Astronomy and Astrophysics, volume 521, A86-86 (2010/10-1)
Imaging of stellar surfaces with the Occamian approach and the least-squares deconvolution technique.
JAERVINEN S.P. and BERDYUGINA S.V.
Abstract (from CDS):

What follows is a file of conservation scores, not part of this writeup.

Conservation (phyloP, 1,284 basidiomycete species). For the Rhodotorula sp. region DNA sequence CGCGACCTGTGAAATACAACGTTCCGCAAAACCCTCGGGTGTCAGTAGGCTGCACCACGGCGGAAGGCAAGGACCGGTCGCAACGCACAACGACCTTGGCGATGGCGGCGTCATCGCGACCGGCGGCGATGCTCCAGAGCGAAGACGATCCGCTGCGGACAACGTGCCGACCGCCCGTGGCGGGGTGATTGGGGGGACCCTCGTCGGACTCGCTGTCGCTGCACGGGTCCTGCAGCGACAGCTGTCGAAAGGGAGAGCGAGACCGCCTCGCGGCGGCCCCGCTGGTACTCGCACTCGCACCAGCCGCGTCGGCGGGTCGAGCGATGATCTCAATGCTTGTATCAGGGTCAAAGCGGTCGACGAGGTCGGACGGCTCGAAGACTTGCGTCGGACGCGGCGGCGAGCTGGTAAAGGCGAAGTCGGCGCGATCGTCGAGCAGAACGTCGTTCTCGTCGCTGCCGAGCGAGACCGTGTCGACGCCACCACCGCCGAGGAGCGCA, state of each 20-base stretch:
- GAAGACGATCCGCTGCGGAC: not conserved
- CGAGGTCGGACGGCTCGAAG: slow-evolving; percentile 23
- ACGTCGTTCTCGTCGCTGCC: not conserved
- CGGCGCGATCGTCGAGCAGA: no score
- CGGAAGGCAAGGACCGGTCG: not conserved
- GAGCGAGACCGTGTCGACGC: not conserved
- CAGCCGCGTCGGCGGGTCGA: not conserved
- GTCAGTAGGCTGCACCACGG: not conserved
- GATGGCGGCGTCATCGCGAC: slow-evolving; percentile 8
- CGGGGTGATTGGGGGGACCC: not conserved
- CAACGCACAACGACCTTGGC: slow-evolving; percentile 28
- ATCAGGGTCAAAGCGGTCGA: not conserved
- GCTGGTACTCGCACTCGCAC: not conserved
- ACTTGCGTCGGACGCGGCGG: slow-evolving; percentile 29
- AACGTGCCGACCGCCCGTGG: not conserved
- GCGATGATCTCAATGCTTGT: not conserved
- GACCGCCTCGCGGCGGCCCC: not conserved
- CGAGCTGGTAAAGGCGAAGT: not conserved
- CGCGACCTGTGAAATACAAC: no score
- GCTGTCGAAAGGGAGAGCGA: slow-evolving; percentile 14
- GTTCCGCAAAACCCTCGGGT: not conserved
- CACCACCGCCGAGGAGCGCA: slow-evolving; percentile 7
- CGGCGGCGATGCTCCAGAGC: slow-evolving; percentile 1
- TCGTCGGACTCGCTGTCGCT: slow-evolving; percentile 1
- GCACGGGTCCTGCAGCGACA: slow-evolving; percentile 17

We present in this paper a new technique for the indirect imaging of stellar surfaces (Doppler imaging, DI), when low signal-to-noise spectral data have been improved by the least-squares deconvolution (LSD) method and inverted into temperature maps with the Occamian approach. We apply this technique to both simulated and real data and investigate its applicability for different stellar rotation rates and noise levels in data. Our goal is to boost the signal of spots in spectral lines and to reduce the effect of photon noise without loosing the temperature information in the lines. We simulated data from a test star, to which we added different amounts of noise, and employed the inversion technique based on the Occamian approach with and without LSD. In order to be able to infer a temperature map from LSD profiles, we applied the LSD technique for the first time to both the simulated observations and theoretical local line profiles, which remain dependent on temperature and limb angles. We also investigated how the excitation energy of individual lines effects the obtained solution by using three submasks that have lines with low, medium, and high excitation energy levels. We show that our novel approach enables us to overcome the limitations of the two-temperature approximation, which was previously employed for LSD profiles, and to obtain true temperature maps with stellar atmosphere models. The resulting maps agree well with those obtained using the inversion code without LSD, provided the data are noiseless. However, using LSD is only advisable for poor signal-to-noise data. Further, we show that the Occamian technique, both with and without LSD, approaches the surface temperature distribution reasonably well for an adequate spatial resolution. Thus, the stellar rotation rate has a great influence on the result. For instance, in a slowly rotating star, closely situated spots are usually recovered blurred and unresolved, which affects the obtained temperature range of the map. This limitation is critical for small unresolved cool spots and is common for all DI techniques. Finally the LSD method was carried out for high signal-to-noise observations of the young active star V889 Her: the maps obtained with and without LSD are found to be consistent. Our new technique provides meaningful information on the temperature distribution on the stellar surfaces, which was previously inaccessible in DI with LSD. Our approach can be easily adopted for any other multi-line techniques.